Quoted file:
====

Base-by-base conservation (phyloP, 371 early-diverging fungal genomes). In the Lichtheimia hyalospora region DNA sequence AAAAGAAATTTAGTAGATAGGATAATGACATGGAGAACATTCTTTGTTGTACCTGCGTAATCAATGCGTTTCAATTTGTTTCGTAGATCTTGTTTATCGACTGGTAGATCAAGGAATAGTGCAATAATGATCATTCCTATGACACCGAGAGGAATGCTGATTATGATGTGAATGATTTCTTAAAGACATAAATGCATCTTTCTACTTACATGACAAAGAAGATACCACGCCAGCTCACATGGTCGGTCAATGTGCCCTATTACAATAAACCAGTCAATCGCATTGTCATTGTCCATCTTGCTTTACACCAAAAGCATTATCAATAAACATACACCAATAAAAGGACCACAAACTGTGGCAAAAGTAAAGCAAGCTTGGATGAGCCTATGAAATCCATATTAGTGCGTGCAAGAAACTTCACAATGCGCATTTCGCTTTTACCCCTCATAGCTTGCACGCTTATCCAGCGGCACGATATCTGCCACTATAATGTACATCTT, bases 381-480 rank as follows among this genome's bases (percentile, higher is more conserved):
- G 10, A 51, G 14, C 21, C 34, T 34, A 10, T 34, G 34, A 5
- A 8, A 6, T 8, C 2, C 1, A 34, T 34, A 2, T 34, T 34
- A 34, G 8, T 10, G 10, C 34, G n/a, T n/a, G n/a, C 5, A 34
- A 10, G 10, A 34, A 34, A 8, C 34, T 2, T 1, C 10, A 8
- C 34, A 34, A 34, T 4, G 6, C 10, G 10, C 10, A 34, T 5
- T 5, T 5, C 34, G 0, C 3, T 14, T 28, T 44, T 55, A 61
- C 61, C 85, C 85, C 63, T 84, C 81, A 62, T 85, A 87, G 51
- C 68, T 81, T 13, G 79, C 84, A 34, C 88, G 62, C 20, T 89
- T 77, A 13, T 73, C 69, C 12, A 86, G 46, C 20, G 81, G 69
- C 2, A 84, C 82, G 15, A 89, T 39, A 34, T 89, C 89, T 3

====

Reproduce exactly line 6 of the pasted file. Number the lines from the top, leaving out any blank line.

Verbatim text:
- C 34, A 34, A 34, T 4, G 6, C 10, G 10, C 10, A 34, T 5